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Degree Programs

University Writing Program

Info for Faculty

Working online with student writers

Many best face-to-face practices for assigning writing and working with student writers also apply to online settings. Some key practices don't. We'll populate this page with advice and resources geared to faculty who teach in content areas across campus.


Making Assignments

  • Consider making a few shorter assignments rather than a single long one.
  • Make your assignments more focused than you might in f2f settings. (Specify purpose, reader expectations, source materials, conventions, etc. Can you give the assignment as a single, specific question?)
  • Provide an annotated model or two of the target writing students are to produce.
  • For more information, please click here.

Facilitating Idea Generating and Organization

(fleshed out resources will appear by March 23)
  • Offer some questions to generate thinking.
  • Have students produce brainstorming, perhaps in online group spaces. Share some of your own brainstorming.
  • Provide an annotated model or two.
  • For more information, please click here.

 Peer Review and Encouraging Revision

(fleshed out resources will appear by March 23) 
  • Guide students in reading and responding to their classmates' works in progress, using online spaces.
  • Make peer review more about describing and helping than about evaluating or judging.
  • Provide strategic quick comments on drafts.
  • Have students write process memos to you.
  • For more information, please click here.

Online Writing Resources for Students

(fleshed out resources will appear by March 23)
  • The Purdue Online Writing Lab (The Purdue OWL) has a complete writing handbook online. It has tips on grammar and style, writing conventions, and documentation, including MLA, APA, Chicago Manual of Style.Those resources are at Purdue Owl link.
  • For more information, please click here.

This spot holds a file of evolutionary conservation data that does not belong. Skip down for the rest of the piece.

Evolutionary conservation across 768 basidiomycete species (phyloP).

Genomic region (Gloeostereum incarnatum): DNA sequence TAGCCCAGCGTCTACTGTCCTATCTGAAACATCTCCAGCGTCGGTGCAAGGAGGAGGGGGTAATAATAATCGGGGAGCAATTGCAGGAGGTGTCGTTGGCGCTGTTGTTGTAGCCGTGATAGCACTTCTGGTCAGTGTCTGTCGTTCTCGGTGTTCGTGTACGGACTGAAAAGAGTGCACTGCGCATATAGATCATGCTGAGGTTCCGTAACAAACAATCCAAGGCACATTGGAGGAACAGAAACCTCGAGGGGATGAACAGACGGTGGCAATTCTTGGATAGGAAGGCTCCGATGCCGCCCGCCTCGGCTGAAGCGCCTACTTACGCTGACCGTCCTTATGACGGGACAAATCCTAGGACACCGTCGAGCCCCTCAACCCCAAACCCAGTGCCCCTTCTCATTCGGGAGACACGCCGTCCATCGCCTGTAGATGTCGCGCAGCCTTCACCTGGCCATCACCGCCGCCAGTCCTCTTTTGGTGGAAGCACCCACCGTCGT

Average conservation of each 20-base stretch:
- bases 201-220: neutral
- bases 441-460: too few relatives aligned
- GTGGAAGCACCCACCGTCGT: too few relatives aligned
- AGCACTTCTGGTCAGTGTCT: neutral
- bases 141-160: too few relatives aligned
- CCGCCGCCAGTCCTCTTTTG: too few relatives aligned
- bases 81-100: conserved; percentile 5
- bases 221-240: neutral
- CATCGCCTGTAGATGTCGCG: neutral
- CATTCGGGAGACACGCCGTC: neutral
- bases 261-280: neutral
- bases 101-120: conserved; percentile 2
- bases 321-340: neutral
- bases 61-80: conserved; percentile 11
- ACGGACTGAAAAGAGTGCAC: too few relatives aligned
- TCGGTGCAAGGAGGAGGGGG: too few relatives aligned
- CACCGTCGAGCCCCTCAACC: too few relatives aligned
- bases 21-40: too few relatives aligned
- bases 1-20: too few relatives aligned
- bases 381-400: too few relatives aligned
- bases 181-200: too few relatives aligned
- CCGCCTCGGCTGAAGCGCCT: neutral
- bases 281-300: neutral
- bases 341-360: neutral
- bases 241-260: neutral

Commenting and Grading

(fleshed out resources will appear by March 23)
  • Use minimal marking/response strategies.
  • Build smart and useful rubrics.
  • Share good student writing examples.
  • Use student process memos to open a quick dialogue.
  • For more information, please click here.

Open Access General Resources for Online Writing

A trove of resources exist about writing in online environments. We'll curate the best of them here.

Faculty Resources

The Writing Program supports faculty as they assign writing across campus, in FSEM, ASEM, and in the disciplines.

Anderson Academic Commons

 

Advising Resources for FSEM Faculty

Faculty Workshops

Teaching Resources for Writing Across the Curriculum

DU Multimodal Archive

Poster Printing

Advanced Seminar (ASEM) Overview

All undergraduates at the University of Denver are required to take an Advanced Seminar, an upper-level course capped at 15 students. Complete information about ASEM, including course proposal forms, is on the ASEM Portfolio.

BASIC DESCRIPTION OF ASEM COURSES

While knowledge and professional skills found in a student's major and minor are important foundations for accomplishment, successful individuals also must be able to navigate a complex political, social, cultural and economic environment that challenges more traditionally limited concepts of higher education and competencies. To help students better understand the demands of contemporary life, instructors teach an advanced seminar based in their area of expertise and passion. The topic will be approached from multiple perspectives in a course designed for nonmajors. Studying in this setting, students demonstrate their ability to integrate different perspectives and synthesize diverse ideas through intensive writing on that topic. This course must be taken at the University of Denver. Students must complete all other common curriculum requirements before taking the Advanced Seminar.